Thursday, August 25, 2011

General Notes Regarding Multiaxial Diagnosis

  • Using the 5 axes for recording:
    • Axis I: clinical disorders & other conditions that may be a focus of clinical attention – Here you record most clinical disorders (depressive disorders, schizophrenia/psychotic disorders, substance-related disorders, v-codes that are the main reason for a visit).  You should put them in order by which is the main reason for a visit or the principal diagnosis.  You can note parenthetically if there is any confusion about which is the principal diagnosis vs which is the main reason for the visit.
    • Axis II: personality disorders & mental retardation – Hopefully self explanatory
    • Axis III: general medical conditions – If you want to get fancy here you can use ICD-9 codes.  Otherwise, just write any medical problems.
    • Axis IV: psychosocial and environmental problems – The DSM offers a few general categories of psychosocial/environmental stressors & you can write either the specific stressor (recent death of mother, marital discord, recent expulsion from school) or the general category (problems with primary support group, educational problems) or both.  If one of these problems is going to be the primary focus of treatment, you can also include it as a v-code on Axis I.
    • Axis V: the dreaded GAF score – a scale of 0 – 100 that gives you a way to score the person’s overall level of functioning at a point in time.
  • The following are the general categories of disorders included in the DSM:
    • Disorders usually first diagnosed in infancy, childhood or adolescence
    • Delirium, dementia and amnestic and other cognitive disorders
    • Mental disorders due to a general medical condition
    • Substance-related disorders
    • Schizophrenia and other psychotic disorders
    • Mood disorders
    • Anxiety disorders
    • Somatoform disorders
    • Factitious disorders
    • Dissociative disorders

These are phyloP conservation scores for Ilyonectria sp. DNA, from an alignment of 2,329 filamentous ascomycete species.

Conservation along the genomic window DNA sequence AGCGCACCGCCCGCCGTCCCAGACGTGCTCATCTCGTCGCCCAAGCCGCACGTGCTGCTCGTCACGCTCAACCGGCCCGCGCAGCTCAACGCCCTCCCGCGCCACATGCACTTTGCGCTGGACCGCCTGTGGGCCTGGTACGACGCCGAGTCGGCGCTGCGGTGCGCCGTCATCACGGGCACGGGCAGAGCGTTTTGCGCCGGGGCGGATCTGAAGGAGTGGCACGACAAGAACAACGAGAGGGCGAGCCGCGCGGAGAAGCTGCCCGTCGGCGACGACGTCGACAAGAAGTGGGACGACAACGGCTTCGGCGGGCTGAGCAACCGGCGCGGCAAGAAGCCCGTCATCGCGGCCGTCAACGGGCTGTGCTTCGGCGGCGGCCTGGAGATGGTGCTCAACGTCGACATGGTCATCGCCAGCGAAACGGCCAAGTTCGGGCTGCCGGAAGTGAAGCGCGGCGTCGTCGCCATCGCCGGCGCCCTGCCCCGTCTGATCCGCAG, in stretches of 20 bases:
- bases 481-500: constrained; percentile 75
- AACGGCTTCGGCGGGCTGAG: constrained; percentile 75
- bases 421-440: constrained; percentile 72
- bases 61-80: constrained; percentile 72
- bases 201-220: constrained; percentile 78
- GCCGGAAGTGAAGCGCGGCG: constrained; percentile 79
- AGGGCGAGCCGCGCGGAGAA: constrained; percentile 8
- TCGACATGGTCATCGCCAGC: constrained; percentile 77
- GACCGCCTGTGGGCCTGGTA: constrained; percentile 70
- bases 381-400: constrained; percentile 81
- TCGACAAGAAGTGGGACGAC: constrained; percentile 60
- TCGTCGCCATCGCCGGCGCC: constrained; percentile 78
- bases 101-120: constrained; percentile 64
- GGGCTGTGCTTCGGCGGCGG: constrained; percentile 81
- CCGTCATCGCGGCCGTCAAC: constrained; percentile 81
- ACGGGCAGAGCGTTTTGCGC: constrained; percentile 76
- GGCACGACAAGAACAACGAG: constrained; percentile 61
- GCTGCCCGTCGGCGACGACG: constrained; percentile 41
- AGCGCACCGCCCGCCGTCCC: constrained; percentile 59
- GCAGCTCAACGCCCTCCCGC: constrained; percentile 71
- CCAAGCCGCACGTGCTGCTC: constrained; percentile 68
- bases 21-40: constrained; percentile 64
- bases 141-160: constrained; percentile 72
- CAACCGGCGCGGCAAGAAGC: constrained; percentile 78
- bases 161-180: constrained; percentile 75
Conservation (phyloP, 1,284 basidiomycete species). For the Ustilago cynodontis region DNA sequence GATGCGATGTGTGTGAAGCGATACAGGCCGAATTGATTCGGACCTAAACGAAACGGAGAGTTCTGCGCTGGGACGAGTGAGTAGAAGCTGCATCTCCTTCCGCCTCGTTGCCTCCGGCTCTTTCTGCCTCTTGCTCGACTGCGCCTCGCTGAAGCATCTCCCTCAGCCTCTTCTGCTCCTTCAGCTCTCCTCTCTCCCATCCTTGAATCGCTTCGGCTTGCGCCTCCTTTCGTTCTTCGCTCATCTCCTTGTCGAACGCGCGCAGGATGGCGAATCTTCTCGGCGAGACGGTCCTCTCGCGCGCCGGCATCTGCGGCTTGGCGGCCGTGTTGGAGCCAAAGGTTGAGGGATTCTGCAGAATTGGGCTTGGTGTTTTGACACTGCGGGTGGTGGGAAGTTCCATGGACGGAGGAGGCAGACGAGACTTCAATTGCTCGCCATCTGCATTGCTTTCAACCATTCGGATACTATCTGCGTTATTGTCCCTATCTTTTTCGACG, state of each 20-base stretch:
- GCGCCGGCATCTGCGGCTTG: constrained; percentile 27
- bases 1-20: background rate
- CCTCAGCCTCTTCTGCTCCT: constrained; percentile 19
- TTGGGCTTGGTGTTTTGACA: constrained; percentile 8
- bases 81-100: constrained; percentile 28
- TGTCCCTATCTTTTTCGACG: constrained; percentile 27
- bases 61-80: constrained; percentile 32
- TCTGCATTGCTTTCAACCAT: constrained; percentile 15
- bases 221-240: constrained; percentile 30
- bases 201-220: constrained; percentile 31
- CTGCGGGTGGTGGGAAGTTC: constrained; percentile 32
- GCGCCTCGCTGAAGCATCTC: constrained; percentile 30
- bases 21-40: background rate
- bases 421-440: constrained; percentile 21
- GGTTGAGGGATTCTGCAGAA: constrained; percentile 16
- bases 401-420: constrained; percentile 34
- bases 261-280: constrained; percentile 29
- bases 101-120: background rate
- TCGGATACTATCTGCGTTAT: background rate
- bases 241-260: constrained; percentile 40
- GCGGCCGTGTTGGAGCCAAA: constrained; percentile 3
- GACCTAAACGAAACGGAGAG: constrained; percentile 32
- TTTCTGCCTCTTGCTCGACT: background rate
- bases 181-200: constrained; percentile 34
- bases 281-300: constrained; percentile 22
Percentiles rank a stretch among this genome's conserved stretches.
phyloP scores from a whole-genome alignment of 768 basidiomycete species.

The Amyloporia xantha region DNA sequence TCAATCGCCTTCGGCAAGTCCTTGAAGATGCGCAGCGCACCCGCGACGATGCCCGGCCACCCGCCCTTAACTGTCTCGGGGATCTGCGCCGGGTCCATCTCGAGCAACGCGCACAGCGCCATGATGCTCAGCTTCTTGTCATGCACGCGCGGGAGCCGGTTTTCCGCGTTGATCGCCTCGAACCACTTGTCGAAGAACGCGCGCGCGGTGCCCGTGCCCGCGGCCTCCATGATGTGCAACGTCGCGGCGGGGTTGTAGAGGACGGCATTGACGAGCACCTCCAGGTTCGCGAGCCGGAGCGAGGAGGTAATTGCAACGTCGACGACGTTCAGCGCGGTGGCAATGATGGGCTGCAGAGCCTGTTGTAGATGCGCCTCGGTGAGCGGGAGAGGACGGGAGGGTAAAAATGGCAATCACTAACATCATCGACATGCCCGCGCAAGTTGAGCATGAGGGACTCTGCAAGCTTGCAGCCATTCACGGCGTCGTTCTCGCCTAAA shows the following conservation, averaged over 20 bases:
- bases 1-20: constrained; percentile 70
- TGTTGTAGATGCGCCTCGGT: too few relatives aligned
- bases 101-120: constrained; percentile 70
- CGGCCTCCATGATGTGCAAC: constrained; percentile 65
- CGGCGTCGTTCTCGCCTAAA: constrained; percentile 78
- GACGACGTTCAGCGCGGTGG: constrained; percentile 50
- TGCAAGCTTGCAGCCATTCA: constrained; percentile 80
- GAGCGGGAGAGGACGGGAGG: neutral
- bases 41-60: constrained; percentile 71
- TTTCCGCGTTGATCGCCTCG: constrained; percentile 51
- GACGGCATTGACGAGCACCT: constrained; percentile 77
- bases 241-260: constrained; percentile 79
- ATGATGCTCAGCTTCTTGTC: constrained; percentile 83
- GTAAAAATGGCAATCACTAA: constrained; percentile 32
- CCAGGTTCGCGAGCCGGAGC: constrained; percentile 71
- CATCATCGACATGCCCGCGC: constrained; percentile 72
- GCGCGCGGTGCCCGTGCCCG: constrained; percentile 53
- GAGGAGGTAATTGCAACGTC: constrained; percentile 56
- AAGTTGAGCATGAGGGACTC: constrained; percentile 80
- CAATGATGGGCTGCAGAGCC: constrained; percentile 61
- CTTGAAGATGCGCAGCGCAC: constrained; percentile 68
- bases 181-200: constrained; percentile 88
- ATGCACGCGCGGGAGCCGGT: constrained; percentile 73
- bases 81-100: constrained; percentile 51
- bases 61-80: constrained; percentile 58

• Sexual & gender identity disorders
    • Eating disorders
    • Sleep disorders
    • Impulse-control disorders not elsewhere classified
    • Adjustment disorders
    • Personality disorders
    • Other conditions that may be a focus of clinical attention
  • Now that I have essentially typed up the Table of Contents from the DSM, I will obviously not be able to summarize each & every disorder in the DSM, and I may not even cover each category.  I will attempt to hit the high points.  I may focus a bit more on personality disorders, simply because I am a bit weak in that area.  If you want more information on any of these general categories of disorders, I strongly recommend you read your DSM.  I know it may not be the most exciting reading you’ve ever done, but it really is the best place to learn about the DSM.
  • Lastly a few critiques: As social workers, we’re trained in the business of empowerment & finding strengths.  As you can see if the 5 axes above, there isn’t anywhere to focus on strengths.  Some social workers like to make a little note underneath their 5 axes listing client strengths.  Additionally, I find that for some clients, the diagnosis itself can sometimes be an empowering thing.  I’m thinking of people who find out that they have depression or bipolar disorder and say, “That’s what’s wrong with me?  All this time, I just thought I was lazy/stupid/crazy/whatever.  That explains it all!”  Alternatively, some clients will hide behind their diagnoses, as in, “Oh, I can’t do that, I have [insert diagnosis here].”  However you look at it, this is the system we have to work within, and this is surely going to be on our exam.

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